Three years later, during World War I, Black resigned in order to join the United States Army, eventually reaching the rank of captain. He served in the 81st Field Artillery, but was not assigned to Europe. He joined the Birmingham Civitan Club during this time, eventually serving as president of the group. He remained an active member throughout his life, occasionally contributing articles to Civitan publications.
On February 23, 1921, he married Josephine Foster (1899–1951), with whom he would have three children: Hugo L. Black, II (1922-2013), an attorney; Sterling Foster (1924-1996), and Martha Josephine (b. 1933). Josephine died in 1951; in 1957, Black married Elizabeth Seay DeMeritte.
KKK and anti-Catholicism
In 1921, Black successfully defended E. R. Stephenson in the sensationalistic trial for the murder of a Catholic priest, Father James E. Coyle. He joined the Ku Klux Klan shortly after, thinking it necessary for his political career. Running for the Senate as the "people's" candidate, Black believed he needed the votes of Klan members. Near the end of his life, Black would admit that joining the Klan was a mistake, but he went on to say "I would have joined any group if it helped get me votes." Black, along with fellow politician and friend, Bibb Graves, were known in Alabama Klan circles as the Gold Dust Twins.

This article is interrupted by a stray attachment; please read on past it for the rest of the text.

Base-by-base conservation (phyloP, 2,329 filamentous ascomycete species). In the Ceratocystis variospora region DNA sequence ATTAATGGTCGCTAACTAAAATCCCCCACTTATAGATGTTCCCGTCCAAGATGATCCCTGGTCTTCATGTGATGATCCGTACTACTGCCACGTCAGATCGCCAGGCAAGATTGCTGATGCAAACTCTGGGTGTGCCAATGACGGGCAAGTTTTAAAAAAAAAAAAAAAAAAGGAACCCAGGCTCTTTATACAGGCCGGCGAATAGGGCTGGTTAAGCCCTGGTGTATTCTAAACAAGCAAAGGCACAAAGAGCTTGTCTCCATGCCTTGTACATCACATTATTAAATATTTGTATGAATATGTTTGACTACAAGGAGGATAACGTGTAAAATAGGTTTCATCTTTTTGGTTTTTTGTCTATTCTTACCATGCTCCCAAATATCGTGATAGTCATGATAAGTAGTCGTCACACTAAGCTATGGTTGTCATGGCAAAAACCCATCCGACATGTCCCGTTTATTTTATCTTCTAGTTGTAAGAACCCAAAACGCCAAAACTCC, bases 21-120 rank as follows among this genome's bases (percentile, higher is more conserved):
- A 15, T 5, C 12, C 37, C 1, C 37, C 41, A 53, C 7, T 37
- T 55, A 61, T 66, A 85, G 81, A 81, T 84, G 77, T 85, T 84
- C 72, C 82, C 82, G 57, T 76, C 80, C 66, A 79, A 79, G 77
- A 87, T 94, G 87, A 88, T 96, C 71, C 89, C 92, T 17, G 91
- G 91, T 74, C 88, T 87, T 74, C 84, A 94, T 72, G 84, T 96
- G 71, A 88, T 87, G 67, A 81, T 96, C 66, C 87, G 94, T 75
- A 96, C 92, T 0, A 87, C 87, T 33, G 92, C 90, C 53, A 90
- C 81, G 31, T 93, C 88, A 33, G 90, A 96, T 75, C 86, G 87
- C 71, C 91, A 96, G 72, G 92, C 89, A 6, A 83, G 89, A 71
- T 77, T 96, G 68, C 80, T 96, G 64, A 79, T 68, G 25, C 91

Scholars and biographers have recently examined Black's religious views. Ball finds regarding the Klan that Black "sympathized with the group's economic, nativist, and anti-Catholic beliefs." Newman says Black "disliked the Catholic Church as an institution" and gave numerous anti-Catholic speeches in his 1926 election campaign to KKK meetings across Alabama.